Same specs, new model
When you first try your hand at it, you realize that parenting is a mystery. How are you supposed to know what works and what doesn't? How do you navigate through all the choices and all the conflicting advice? How do you just not screw it up?
People always say that children need good role models, but parents need them, too. You need to witness someone actually succeeding at this crazy job. You need to reassure yourself that human beings can do this – and do it well. To unlock the secrets of "the Force," a young Jedi needs an Obi-Wan or a Yoda to show them the way.
I met two of my best parenting role models many years ago, beside a little pond on a hot summer day. Their daughter was 5 at the time and mine was 3, and despite the age difference they seemed to hit it off. We sat and watched the kids climb over logs and poke at the mud with sticks, and we talked about sun block, and tadpoles, and life.
Something about this couple struck me right away. First of all, they seemed so relaxed. While I anxiously eyed the slippery log, the muddy water, and the waving sticks, they looked on with such a sense of calm – and it was contagious. After all, the water was shallow, the sticks weren't sharp, and the girls were being careful and having fun. I stopped worrying and lay back on the grass to soak up the afternoon sun.
I marveled at how this couple found the perfect balance between engagement and distance. They let the girls explore and venture out on their own, but offered just enough contact to keep them safe and connected. And there was a balance between them, too. They took turns keeping tabs on the girls, each of them moving back and forth from adult conversation to kid-wrangling with effortless grace.
But the real proof of the chef is in the pudding, and the daughter they were raising was remarkable. She was smart, and fun, and bursting with imagination. But more important, she was completely comfortable in her own skin. She seemed equally at ease with me and with my shy little daughter, and she met us both with curiosity, kindness, and an open heart.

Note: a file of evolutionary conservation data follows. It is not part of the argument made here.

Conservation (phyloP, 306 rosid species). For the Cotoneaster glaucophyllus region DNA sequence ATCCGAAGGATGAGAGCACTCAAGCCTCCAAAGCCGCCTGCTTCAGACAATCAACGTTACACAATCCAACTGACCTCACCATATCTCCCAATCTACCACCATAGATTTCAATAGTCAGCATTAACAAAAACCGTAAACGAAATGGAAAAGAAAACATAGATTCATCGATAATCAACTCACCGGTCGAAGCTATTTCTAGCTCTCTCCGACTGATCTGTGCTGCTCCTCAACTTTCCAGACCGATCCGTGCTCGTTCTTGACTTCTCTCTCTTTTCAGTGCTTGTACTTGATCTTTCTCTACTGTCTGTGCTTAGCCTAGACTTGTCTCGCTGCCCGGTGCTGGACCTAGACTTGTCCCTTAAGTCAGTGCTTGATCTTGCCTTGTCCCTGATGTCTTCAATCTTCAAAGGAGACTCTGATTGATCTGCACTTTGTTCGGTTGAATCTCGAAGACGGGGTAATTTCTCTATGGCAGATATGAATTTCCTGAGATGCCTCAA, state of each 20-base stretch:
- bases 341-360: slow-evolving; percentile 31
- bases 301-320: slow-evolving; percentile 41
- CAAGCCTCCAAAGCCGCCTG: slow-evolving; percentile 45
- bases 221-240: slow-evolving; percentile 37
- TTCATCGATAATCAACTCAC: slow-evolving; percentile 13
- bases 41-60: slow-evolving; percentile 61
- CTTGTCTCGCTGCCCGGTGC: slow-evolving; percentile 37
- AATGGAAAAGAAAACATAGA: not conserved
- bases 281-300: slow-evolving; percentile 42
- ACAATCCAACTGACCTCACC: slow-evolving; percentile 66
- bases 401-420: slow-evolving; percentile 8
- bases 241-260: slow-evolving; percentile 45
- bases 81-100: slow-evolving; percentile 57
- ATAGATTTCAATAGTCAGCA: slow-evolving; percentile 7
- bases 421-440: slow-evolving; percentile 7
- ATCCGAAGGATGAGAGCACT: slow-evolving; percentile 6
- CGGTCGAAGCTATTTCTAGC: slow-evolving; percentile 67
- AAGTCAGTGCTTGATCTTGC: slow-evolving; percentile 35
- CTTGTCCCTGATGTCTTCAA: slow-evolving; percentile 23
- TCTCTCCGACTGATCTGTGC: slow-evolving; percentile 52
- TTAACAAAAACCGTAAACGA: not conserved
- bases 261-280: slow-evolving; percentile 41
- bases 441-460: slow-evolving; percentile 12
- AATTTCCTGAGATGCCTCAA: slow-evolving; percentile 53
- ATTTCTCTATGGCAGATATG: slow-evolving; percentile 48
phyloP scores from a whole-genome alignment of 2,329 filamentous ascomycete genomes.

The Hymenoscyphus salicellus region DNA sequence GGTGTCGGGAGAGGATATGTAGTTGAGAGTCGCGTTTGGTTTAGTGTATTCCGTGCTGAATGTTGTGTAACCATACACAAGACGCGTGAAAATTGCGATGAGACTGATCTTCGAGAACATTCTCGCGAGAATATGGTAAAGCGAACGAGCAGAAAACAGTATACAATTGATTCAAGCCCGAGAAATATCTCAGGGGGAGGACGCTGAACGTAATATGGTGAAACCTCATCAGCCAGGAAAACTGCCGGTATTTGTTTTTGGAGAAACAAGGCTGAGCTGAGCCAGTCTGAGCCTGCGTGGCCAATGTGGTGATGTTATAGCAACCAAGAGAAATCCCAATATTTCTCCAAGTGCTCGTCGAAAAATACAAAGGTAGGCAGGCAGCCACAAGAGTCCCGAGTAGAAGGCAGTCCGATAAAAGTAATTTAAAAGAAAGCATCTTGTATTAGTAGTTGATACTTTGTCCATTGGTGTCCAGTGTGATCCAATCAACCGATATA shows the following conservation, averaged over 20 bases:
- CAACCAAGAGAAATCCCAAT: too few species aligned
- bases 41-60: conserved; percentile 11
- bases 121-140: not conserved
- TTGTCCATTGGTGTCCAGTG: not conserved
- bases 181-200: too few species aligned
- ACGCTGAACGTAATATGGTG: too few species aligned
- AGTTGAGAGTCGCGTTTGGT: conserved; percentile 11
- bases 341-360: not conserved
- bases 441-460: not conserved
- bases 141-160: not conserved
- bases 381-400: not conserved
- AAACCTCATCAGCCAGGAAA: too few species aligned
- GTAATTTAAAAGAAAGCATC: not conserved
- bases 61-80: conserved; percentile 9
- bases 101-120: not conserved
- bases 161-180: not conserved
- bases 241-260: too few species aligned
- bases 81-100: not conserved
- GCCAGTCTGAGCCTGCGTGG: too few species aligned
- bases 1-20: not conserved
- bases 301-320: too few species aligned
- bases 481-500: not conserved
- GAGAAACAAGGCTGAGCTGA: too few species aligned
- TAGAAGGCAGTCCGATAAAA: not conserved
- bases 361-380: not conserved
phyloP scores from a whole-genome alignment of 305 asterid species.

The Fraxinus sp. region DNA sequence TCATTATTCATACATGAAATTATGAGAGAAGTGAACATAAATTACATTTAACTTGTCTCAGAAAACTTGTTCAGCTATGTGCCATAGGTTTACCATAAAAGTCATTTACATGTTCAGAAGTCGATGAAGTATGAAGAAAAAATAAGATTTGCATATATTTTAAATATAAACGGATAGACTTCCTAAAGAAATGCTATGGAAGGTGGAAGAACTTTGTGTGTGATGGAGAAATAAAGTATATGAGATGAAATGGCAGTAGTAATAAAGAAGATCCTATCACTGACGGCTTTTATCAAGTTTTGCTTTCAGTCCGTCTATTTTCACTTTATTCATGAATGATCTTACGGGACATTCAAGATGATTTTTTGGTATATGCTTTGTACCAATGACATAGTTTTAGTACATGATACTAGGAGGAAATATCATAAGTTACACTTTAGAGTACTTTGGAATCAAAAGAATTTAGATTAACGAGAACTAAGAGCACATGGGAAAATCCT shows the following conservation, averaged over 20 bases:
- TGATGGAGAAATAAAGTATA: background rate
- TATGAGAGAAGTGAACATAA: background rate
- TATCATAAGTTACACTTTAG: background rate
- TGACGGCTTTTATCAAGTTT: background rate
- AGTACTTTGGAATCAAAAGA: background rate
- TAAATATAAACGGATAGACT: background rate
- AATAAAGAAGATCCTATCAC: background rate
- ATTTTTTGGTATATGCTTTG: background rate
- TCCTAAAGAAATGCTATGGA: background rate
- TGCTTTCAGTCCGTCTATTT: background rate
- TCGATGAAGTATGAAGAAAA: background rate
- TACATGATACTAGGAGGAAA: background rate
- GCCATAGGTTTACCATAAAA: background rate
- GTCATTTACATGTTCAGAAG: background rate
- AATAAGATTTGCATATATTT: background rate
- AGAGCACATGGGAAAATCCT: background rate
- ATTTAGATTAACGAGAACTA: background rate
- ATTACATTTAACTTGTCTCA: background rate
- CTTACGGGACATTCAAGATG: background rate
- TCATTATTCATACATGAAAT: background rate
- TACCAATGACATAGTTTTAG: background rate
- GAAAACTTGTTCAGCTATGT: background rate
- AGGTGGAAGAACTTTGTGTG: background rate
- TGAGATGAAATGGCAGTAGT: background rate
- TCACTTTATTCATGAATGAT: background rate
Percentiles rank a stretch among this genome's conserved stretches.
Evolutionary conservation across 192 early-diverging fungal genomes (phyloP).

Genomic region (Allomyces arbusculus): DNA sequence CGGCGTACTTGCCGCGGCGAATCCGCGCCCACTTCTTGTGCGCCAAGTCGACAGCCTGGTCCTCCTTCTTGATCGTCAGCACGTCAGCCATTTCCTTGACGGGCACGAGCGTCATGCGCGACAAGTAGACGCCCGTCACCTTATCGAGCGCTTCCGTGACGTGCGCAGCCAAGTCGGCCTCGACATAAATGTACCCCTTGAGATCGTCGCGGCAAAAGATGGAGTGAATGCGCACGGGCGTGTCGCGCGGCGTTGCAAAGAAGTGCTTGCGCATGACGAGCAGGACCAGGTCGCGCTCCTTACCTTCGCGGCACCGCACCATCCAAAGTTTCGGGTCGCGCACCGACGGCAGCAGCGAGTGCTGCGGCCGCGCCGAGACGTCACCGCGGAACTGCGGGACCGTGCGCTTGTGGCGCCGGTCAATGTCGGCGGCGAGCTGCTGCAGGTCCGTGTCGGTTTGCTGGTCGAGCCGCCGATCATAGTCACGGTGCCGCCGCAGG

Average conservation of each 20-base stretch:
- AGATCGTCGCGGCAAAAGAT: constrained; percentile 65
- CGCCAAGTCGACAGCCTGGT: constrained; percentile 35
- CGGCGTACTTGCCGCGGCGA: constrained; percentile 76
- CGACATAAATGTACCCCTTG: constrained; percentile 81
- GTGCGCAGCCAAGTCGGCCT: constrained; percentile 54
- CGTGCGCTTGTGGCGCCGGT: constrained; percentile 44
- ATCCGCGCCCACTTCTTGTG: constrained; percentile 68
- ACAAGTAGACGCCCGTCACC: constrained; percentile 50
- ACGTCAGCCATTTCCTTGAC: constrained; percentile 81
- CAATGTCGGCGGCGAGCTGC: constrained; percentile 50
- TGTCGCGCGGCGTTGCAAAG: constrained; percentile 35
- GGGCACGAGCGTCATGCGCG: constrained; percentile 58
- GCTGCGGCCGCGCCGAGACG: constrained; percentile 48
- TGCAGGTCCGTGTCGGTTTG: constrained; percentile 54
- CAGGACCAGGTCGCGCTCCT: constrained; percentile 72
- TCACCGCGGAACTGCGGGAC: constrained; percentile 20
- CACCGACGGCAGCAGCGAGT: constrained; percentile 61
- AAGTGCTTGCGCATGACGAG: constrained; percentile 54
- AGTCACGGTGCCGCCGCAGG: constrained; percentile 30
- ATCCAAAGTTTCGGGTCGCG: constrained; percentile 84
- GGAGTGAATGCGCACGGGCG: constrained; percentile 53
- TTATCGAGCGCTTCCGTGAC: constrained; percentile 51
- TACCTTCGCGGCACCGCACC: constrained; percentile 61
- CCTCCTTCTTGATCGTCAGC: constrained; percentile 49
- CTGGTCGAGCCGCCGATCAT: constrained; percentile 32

From that very first day, I knew I wanted to get closer to that family and keep them in my life. It's one of the smartest things I've ever done. Over the years they've become dear friends, and I've watched their daughter and their son (whom they had a few years later) grow into two of the most inquisitive, creative, extraordinary young people I've ever known. Their parents have continued to serve as role models for me, and knowing them has helped me become a better father at every turn.
Which is interesting, since that's something neither of them will ever be. A father, I mean.
When I think of how these friends parent, it rarely occurs to me that both of them are women. But last year, when the Supreme Court struck down the so-called "Defense of Marriage Act," I had no choice. That's because half the politicians and commentators on cable news were decrying gay marriage as a desecration of family, and an assault on our nation's children. The attack continues as Utah and Oklahoma appeal court decisions that found their laws banning such nuptials unconstitutional.
"The homosexual lifestyle," said one talking head, "is not the kind of model we want to hold up for America's families to emulate."
Well, just speaking as one parent, I'll take all the role models I can get. Parenting is hard. To do it well, you need to draw on every resource you can muster: patience, intelligence, compassion, endurance, a sense of humor, a sense of balance, and much, much more. But as far as I can tell, you don't need a specific combination of chromosomes or genitalia.
Last fall, my friends finally got married. I couldn't imagine not being there to help them celebrate. It was a party of epic merry-making that all of their friends agree was long overdue.
There are all kinds of us out here trying to find our way as parents. We're gay, straight, rich, poor, partnered, single, and everything in between. Sometimes we fall flat on our faces, and other times, by some miracle, we succeed. But more often than not, no matter how it turns out, it's still a mystery. That's what makes it so cool.
Still, there's one thing I am certain about. In the end, our success or failure as parents doesn't depend on who we love.
It depends on how we love.